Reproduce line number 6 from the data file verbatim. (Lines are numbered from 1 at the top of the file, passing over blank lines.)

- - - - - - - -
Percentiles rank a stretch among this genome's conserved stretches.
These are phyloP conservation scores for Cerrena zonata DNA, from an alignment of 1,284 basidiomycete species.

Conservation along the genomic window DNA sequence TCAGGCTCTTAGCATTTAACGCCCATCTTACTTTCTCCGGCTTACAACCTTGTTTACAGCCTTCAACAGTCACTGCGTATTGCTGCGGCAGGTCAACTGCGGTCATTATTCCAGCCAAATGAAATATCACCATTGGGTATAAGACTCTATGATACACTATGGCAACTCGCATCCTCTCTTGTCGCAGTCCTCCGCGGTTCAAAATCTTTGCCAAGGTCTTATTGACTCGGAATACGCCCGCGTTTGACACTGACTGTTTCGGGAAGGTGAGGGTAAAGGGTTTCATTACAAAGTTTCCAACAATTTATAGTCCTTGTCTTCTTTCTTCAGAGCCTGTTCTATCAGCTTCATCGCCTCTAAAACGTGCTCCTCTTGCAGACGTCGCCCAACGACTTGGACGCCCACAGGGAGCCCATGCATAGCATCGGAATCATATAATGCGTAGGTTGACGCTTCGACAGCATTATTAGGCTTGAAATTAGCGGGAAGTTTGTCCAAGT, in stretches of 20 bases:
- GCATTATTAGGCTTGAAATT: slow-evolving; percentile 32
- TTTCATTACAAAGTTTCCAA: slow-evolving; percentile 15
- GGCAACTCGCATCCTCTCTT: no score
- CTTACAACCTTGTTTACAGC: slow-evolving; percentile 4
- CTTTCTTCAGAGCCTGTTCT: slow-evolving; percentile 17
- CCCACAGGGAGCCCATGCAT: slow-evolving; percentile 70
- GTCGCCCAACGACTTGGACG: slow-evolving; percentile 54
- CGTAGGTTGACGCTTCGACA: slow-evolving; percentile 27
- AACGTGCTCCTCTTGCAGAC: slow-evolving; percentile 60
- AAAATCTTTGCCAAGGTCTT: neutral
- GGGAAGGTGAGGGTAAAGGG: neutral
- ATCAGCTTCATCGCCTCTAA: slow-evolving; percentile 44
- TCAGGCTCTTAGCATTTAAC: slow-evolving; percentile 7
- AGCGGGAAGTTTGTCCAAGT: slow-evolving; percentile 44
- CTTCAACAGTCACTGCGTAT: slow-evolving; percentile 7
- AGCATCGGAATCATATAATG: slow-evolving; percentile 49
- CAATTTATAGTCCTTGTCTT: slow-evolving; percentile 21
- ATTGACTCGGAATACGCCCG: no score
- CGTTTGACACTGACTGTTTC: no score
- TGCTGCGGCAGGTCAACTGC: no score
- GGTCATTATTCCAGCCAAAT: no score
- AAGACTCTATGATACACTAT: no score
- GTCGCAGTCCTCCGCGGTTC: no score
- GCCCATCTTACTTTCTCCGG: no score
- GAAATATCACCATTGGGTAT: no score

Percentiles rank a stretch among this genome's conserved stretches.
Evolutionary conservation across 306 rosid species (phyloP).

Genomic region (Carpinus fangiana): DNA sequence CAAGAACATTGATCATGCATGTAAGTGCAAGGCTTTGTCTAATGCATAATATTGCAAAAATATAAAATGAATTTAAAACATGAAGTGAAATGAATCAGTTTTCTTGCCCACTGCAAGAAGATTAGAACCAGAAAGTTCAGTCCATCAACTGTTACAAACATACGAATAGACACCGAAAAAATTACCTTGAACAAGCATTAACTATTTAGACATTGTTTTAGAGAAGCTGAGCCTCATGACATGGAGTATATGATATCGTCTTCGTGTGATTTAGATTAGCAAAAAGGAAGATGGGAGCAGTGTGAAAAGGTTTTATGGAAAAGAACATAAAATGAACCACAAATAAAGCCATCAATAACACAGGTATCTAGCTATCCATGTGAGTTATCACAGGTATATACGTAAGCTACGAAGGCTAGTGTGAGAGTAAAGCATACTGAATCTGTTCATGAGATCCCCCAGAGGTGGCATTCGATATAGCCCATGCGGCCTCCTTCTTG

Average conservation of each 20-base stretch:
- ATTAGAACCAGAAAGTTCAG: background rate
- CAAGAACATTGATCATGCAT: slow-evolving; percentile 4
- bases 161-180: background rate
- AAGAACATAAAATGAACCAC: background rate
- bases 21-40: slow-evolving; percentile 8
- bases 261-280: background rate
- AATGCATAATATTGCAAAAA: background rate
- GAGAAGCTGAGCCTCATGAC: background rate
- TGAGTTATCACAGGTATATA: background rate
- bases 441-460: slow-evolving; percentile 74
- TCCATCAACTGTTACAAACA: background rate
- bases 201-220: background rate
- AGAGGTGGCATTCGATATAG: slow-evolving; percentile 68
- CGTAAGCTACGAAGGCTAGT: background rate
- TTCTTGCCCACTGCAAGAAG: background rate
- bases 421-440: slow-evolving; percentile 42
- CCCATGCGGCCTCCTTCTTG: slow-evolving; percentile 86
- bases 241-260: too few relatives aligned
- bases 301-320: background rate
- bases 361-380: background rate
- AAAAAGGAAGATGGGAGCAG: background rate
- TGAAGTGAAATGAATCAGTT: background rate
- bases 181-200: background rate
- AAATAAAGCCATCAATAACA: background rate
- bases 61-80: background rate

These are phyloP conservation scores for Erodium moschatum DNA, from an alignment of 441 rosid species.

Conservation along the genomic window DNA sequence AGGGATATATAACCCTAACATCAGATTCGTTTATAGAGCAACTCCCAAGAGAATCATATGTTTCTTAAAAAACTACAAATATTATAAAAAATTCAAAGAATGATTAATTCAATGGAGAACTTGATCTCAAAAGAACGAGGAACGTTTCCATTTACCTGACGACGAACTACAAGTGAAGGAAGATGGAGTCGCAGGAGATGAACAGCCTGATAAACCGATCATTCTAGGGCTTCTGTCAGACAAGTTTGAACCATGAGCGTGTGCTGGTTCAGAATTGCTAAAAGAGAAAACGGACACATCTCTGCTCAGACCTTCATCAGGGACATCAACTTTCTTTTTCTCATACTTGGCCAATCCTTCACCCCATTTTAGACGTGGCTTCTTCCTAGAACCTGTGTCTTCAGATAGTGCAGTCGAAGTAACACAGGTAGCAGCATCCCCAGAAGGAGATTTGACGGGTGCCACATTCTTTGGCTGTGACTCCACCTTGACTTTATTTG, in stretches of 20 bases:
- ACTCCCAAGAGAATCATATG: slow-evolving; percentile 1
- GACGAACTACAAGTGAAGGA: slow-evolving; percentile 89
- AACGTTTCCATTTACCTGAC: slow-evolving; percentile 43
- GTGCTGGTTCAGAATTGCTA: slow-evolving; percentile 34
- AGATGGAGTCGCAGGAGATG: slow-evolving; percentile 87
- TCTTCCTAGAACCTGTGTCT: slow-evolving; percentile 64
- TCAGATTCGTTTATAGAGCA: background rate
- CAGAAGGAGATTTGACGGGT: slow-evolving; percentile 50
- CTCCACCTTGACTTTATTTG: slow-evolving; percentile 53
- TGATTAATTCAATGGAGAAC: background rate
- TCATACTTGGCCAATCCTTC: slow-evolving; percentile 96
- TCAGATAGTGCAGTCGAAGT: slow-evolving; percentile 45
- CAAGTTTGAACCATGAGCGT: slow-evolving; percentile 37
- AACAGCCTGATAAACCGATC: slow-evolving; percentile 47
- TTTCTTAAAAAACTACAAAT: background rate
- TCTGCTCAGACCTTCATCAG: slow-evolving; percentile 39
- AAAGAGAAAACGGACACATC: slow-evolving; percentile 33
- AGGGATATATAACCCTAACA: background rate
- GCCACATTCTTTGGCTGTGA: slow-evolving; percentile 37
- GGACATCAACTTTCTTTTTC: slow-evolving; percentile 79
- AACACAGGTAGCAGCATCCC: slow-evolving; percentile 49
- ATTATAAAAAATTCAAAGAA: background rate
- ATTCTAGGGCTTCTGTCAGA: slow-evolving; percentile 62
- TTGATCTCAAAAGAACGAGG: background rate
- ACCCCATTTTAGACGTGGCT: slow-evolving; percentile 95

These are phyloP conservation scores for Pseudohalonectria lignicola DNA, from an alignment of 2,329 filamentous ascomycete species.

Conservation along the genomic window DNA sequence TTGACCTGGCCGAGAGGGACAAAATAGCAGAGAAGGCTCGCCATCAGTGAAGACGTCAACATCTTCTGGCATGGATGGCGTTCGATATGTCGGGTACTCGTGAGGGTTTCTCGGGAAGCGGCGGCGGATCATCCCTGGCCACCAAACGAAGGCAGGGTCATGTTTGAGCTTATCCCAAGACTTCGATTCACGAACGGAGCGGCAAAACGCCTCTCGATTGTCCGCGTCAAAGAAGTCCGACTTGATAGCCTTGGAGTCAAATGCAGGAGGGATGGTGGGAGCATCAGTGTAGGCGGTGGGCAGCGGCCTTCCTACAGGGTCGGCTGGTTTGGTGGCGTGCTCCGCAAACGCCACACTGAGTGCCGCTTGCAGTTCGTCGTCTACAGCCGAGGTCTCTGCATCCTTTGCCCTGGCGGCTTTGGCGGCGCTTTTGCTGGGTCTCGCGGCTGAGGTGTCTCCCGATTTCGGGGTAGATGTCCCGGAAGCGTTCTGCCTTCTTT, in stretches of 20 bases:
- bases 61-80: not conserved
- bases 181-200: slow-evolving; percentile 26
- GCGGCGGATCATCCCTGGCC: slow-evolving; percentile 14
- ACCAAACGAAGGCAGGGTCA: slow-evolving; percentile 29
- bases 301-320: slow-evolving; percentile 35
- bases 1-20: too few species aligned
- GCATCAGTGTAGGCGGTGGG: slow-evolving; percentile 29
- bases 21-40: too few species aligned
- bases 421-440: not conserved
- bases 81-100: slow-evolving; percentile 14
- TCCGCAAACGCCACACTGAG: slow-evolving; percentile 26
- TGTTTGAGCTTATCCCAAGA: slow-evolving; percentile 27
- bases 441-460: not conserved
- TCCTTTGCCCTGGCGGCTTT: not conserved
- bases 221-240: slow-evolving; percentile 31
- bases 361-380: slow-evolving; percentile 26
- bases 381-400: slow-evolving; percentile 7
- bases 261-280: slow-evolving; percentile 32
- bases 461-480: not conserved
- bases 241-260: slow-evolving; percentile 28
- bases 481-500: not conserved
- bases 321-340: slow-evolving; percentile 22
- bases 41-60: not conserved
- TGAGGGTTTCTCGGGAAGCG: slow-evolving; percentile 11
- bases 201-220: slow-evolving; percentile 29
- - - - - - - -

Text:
- GGCAACTCGCATCCTCTCTT: no score